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Why mindless snacking might be messing with more than just your diet

The clock reads 9:37 a.m. Is it too early to eat a Snickers? “Just buy it now and save it for the long afternoon. It’ll be a reward for getting through that big meeting,” I unconvincingly tell myself. I hit the vending machine, and the whole candy bar is gone by the time I return to my desk.

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This scenario is not new. My dentist and I both agree that my sweet tooth is a bully that always gets the best of me at work. It corners me at all hours with the smallest excuse or craving. It convinces me to skip the carrots and hummus I packed from home, opting to pour my gas money into sugary snacks and soda instead. It’s always been easier to control my eating habits at home; I can stock my pantry with healthy snack options like fresh fruits and veggies, and avoid any deep-fried or sugary temptations. The workplace, however, is my kryptonite. I, unfortunately, developed a habit of using food as a reward for finishing stressful work. After completing any task at all (as minor as responding to an email) my brain feels programmed to expect a treat from the office vending machine or a snack from one of the fast food chains that pepper the landscape on my commute home. It’s even worse when a generous coworker surprises the staff with morning doughnuts or mid-afternoon cookies. These surprise junk food attacks always elicit a “carpe diem” response. They only happen every so often, so why not indulge?

Last year, my poor eating habits at work got so extreme that I began to no longer enjoy my morning Snickers. All the junk food made me sluggish, triggered my IBS, negatively impacted my mood, and unleashed a battlefield of adult acne all over my face. As soon as I finished one candy bar, I moved on to my next processed prey. The more junk I ate, the more I craved and the worse I felt. I tried to quit cold turkey at first, but I was back at Old Faithful, my trusty vending machine, by 2 p.m. Salads just couldn’t compare with the satisfying crunch of Cooler Ranch Doritos. I needed an actionable, step-by-step plan to truly break the habit. (Spoiler alert: my plan worked, but it wasn’t easy.) First, I researched my sugar addiction and scared myself into committing to a healthy diet through reading some of its damaging side effects on the body. Then I hit Pinterest to find some healthy snack ideas; I pinned a great article that includes easy ideas like freezing grapes to replace candy. Fun recipes pumped up my enthusiasm. Sure, I could snack on celery and peanut butter, but why not add some excitement to the mix by making Greek yogurt breakfast bark, too? I wondered, what made clean eating easy at home but more challenging for me in the office? It all comes down to having options. So I began prepping different workplace snacks and lunch options at home every night. If the weekend isn’t busy, I’d prep everything on Sunday and bring in a whole smorgasbord on Monday. With more variety, I feel less backed into a corner when the sweet tooth bully shows up during a mid-afternoon slump.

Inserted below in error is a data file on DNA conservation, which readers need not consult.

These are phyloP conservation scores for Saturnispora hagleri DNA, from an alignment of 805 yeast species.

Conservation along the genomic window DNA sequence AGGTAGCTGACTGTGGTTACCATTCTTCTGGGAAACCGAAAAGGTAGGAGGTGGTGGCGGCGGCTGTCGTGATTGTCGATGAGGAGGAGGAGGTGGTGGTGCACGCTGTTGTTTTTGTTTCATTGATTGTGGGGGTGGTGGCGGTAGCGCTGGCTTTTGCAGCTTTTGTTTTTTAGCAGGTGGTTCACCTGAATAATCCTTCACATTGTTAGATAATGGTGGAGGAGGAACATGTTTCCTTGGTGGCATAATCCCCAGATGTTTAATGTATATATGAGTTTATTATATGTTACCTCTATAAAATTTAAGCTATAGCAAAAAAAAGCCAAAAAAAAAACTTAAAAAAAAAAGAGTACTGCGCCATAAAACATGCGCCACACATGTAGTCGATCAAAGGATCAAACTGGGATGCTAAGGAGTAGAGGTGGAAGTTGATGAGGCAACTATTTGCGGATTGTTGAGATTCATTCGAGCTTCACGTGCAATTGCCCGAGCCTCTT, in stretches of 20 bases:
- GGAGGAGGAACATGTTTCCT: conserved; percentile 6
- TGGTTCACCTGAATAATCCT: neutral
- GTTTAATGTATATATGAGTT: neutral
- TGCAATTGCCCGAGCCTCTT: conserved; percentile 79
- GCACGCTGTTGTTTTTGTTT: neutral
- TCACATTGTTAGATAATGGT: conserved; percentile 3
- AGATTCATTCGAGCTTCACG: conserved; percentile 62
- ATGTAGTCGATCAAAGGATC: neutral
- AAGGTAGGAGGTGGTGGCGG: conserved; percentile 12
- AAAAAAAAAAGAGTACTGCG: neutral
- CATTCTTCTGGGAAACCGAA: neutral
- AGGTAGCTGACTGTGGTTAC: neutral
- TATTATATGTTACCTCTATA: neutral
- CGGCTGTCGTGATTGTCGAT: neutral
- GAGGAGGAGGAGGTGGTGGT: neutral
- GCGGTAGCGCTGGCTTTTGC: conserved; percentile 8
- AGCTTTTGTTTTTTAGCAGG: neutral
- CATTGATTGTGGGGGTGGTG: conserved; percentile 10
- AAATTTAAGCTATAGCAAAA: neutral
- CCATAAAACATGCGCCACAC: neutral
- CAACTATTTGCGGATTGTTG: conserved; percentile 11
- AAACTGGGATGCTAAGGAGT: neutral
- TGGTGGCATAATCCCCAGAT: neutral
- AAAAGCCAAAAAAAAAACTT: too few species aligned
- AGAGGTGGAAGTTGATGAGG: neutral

Drinking more water throughout the day has also helped get my cravings under control. Symptoms of dehydration mimic hunger, so sometimes I’ll drink a big glass of water alongside or in place of a snack. This habit has provided much more energy than any of Dr. Pepper’s twenty-three flavors could offer. While all of these tricks worked, a huge piece of the junk food habit puzzle is mental for me. I had conditioned myself to expect treats as rewards for my work. This was the hardest habit to break. Meditation was crucial in bringing about a real life change. It’s so easy to backslide, to tell myself that one box of Oreos is well-deserved and ultimately harmless (ignoring the fact that I treat myself every day). Meditation first served as an important distraction; as soon as I began the mental process of considering a processed snack, I instead launched a meditation exercise requiring my complete attention. It helped push the plastic-wrapped temptation out of my mind and put my goals back into perspective. My mindset and cravings have been reset; I actually like carrots and hummus now. There are still days when I pay a visit to the old vending machine, but only sparingly. I don’t feel chained to it anymore. Changes in eating habits have altered my outlook on work. I am more alert and positive, with a steadier stream of energy that extends into personal life after leaving the office. And the next time Linda from accounting brings in cookies, I’ll treat myself to one (instead of ten).

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